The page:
Goucher's `state-of-the-art' dorm

ARCHITECTURE

$19 million residence at college in Towson is designed to last

August 22, 2005|By Edward Gunts | Edward Gunts,SUN ARCHITECTURE CRITIC

When Goucher College moved from Baltimore to Towson more than 50 years ago, its first buildings were clad in a distinctive brown fieldstone quarried in Butler -- a way of providing visual unity for a fledgling campus.

The same "Butler stone" can be found on the latest building to be completed at Goucher, a $19 million, 194-bed residence hall that opens this month.

Goucher might have spent less for a building with cheaper materials, but it wouldn't have been as compatible with its surroundings or as durable, said college President Sanford J. Ungar.

"We could have built a residence hall for 194 for $14 million or $15 million, but we wanted one that fits onto campus," Ungar said during a recent tour.

For the lower amount, "we would have had a building that lasts for 10 to 15 years, but this one is permanent," he added. "No one will have to think about doing anything with this building for 40 to 50 years."

The use of Butler stone is just one of many ways Goucher and its architect, Hillier Architecture of Philadelphia, designed the building to last. They made interior walls thicker and more soundproof than in most new residence halls. Ceilings are higher. Heating and air-conditioning equipment was chosen to be as quiet as possible.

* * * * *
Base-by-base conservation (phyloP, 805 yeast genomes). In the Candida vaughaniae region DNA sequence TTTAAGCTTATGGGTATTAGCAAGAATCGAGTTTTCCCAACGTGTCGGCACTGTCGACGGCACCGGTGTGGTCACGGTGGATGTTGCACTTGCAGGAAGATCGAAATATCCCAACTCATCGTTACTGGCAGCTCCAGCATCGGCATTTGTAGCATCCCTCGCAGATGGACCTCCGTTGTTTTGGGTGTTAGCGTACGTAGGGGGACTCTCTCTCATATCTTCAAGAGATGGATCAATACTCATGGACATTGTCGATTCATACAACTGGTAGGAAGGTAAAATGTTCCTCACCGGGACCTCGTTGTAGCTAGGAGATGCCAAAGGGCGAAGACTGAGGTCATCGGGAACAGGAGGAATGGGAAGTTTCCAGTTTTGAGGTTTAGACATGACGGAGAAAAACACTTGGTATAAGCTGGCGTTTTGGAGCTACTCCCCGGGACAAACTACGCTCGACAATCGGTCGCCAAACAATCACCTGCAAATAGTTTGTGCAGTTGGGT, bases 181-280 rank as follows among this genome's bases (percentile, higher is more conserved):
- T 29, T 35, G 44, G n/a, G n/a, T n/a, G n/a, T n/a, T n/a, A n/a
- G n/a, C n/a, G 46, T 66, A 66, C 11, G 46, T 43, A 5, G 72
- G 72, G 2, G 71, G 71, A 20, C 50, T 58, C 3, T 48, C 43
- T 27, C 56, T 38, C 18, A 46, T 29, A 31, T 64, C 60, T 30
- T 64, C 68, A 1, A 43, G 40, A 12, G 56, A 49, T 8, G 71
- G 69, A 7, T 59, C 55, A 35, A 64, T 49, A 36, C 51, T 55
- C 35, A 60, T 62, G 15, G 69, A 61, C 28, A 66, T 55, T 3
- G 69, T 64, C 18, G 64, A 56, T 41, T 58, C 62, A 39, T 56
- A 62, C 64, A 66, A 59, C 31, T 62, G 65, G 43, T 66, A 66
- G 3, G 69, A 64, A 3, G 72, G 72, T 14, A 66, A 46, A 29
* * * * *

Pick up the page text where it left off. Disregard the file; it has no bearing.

The three-story building has a contemporary look and layout that reflect fresh thinking about student housing. One might call the look "Goucher Modern."

As part of the design, the college has introduced new living arrangements for students -- four-student suites that consist of four private bedrooms in a row, plus separate living spaces and kitchens. There are also suites with two bedrooms that each house two students.

Each suite in the T-shaped building will be all-female or all-male, but male and female suites will occupy the same floor. Every room is wired for computer use.

Besides the student suites, the building contains two apartments for faculty members, a resident manager's apartment and a variety of common spaces. There is also a classroom that can double as study or meeting space.

Karl Pettit was Hillier's principal in charge. Nicholas Garrison led the design team, which included Robert Flaynik, Jose Atienza and Sergio Coscia. Whiting-Turner Contracting Co. was the contractor.

Garrison said the residence hall's design was inspired by older Goucher buildings, with their hipped roofs and deep overhangs. He said the campus is a mixture of a "Prairie School aesthetic" reminiscent of the work of Frank Lloyd Wright and "mid-Atlantic common sense."

"We wanted the building to feel like it was part of the campus but was different a little bit, too," he said. "It's very well built."

Funded with a bond issue that will be repaid by student housing fees, the residence hall is the largest building constructed on the Goucher campus since Ungar became president four years ago.

It was built to address the growing demand for on-campus housing and to eliminate the need for the college to rent apartments for students off-campus. "For a residential liberal arts college, you need to have as many students living on campus as you can," Ungar says.

Like many private colleges, Goucher has seen enrollment rise steadily in recent years. This fall it's expecting its highest enrollment ever -- 1,365 undergraduate students, up from 1,221 four years ago. Of that figure, 1,103 undergraduates will live on campus.

"I feel very proud of the way this turned out," Ungar said. "I don't think it's irresponsibly luxurious. We've provided state-of-the-art housing in a beautiful natural setting that we've preserved. I think it's going to be very appealing."

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